(Keep Feeling) Fascination (Part III)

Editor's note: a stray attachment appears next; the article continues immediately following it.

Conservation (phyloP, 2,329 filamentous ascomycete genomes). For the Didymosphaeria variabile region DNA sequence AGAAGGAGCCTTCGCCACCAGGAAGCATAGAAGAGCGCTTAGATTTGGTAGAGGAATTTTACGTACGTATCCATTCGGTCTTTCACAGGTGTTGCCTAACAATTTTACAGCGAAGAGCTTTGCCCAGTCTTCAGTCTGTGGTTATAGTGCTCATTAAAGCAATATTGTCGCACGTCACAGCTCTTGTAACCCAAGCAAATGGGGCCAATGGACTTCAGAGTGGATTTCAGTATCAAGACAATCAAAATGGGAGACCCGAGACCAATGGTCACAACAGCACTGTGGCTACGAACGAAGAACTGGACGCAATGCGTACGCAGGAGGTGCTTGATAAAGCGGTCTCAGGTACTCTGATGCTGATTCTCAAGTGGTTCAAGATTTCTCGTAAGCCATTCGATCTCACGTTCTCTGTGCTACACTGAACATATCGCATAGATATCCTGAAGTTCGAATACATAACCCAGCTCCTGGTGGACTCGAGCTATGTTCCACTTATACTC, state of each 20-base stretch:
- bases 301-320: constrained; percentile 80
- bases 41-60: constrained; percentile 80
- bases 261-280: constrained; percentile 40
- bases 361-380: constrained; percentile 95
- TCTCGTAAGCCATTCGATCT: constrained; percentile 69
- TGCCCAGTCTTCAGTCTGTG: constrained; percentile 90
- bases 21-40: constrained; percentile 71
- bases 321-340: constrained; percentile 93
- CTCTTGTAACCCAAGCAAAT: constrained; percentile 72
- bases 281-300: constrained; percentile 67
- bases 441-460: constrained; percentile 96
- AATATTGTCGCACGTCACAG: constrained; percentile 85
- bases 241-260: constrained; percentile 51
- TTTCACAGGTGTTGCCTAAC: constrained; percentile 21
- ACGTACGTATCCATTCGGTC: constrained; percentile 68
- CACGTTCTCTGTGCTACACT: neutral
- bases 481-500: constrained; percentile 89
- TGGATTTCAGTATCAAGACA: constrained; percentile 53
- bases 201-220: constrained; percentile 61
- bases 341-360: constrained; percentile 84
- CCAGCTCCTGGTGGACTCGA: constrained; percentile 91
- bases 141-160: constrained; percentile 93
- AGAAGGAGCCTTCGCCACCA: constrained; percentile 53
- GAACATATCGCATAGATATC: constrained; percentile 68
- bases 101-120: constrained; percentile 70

In 1989, the captivating Apple Macintosh opened my eyes yet again to what a personal computer can do for people. I was a student at Wofford College in Spartanburg, SC. I would study in the library as I could concentrate on my studies there like no other place including my dorm room. Oddly enough, the quietest place in the library was directly across from the four computers the library had. There were two MSDOS-based computers with amber-colored monochrome monitors that shared a shrill and noisy dot matrix printer on one side of a table and two small, cute looking black-and-white Macintosh SEs that shared a laser printing leviathan called a "LaserWriter IInt" on the other side. Over the many weeks of sitting across from the table holding the computers, I noticed an interesting phenomena: people came in, sat down, typed their papers on the Macs and documents would come out of the laser printer as if they had been professionally typeset. In fact, the printed documents looked exactly as they had on the screen. I was told this was because the Macs' WYSIWYG experience and the Mac's GUI. It was all Greek to me, but intriguing nonetheless. By contrast, people would come in, sit down at the MSDOS machines and struggle with them or the printers often asking me for help. I politely declined saying I didn't know anything about computers...unless, of course, she was cute. I got my first Macintosh, a Mac SE, in 1989 because I felt that computers in the future would be more like a Macintosh than like the kludgy MSDOS-based ones I had seen being "used" in college.